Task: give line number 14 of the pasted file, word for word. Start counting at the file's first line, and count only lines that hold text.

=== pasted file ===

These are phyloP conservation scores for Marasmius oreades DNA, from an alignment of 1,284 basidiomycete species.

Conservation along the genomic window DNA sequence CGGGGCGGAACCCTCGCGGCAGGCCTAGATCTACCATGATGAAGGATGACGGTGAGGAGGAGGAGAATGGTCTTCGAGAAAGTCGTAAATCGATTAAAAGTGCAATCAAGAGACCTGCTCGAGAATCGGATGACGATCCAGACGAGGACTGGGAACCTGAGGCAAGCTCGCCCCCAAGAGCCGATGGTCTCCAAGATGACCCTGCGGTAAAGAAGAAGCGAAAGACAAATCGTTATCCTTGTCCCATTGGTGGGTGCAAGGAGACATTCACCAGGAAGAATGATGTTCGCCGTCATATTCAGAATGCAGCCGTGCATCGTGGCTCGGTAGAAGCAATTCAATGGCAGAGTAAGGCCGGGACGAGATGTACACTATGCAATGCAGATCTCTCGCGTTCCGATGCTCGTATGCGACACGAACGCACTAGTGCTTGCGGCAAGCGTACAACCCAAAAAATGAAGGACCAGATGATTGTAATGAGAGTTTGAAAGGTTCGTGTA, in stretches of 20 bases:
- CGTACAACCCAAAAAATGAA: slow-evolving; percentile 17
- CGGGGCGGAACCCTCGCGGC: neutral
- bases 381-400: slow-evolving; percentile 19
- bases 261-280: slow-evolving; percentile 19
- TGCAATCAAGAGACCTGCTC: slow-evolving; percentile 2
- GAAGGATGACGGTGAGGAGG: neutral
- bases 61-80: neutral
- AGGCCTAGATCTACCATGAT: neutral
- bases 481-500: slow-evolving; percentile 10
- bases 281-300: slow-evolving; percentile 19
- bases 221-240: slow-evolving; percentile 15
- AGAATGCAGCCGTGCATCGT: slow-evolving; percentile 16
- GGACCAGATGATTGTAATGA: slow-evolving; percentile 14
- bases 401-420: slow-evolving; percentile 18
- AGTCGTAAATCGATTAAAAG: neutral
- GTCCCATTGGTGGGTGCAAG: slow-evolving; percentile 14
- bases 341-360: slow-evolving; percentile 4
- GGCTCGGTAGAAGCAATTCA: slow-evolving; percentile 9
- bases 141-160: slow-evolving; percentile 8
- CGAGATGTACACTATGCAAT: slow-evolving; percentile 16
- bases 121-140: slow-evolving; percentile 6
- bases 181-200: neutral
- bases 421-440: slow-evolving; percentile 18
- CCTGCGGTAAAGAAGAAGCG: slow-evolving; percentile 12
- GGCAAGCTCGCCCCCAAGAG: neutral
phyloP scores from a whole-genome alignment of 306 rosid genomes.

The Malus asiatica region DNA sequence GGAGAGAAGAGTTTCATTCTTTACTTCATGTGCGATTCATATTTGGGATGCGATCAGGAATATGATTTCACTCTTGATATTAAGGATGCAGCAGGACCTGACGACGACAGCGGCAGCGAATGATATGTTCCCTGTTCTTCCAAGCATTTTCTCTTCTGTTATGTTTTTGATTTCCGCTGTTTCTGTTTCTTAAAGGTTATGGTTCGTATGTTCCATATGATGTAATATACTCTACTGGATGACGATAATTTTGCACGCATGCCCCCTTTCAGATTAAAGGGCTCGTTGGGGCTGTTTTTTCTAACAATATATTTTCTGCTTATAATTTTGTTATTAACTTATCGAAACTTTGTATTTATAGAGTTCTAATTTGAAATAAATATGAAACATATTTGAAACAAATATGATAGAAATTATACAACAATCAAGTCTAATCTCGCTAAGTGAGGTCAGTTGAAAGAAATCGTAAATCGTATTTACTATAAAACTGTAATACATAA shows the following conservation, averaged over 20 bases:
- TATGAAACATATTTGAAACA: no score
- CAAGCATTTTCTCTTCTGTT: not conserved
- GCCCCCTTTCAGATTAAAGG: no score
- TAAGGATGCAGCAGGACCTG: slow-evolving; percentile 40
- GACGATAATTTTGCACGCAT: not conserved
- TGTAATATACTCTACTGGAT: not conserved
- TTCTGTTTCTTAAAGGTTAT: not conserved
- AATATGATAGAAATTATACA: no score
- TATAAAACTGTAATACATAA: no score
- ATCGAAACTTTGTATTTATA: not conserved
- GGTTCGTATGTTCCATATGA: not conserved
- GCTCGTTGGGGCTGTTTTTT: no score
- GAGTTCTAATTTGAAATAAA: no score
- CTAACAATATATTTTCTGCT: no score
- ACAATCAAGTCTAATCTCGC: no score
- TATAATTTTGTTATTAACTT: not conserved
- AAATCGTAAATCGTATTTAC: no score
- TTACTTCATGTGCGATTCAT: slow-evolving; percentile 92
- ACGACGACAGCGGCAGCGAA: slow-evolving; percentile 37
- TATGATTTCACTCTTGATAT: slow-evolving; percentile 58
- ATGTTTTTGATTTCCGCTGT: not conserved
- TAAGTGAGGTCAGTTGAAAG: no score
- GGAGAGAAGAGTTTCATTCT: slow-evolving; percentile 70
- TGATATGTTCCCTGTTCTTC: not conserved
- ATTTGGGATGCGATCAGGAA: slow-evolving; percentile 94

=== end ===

- AGAATGCAGCCGTGCATCGT: slow-evolving; percentile 16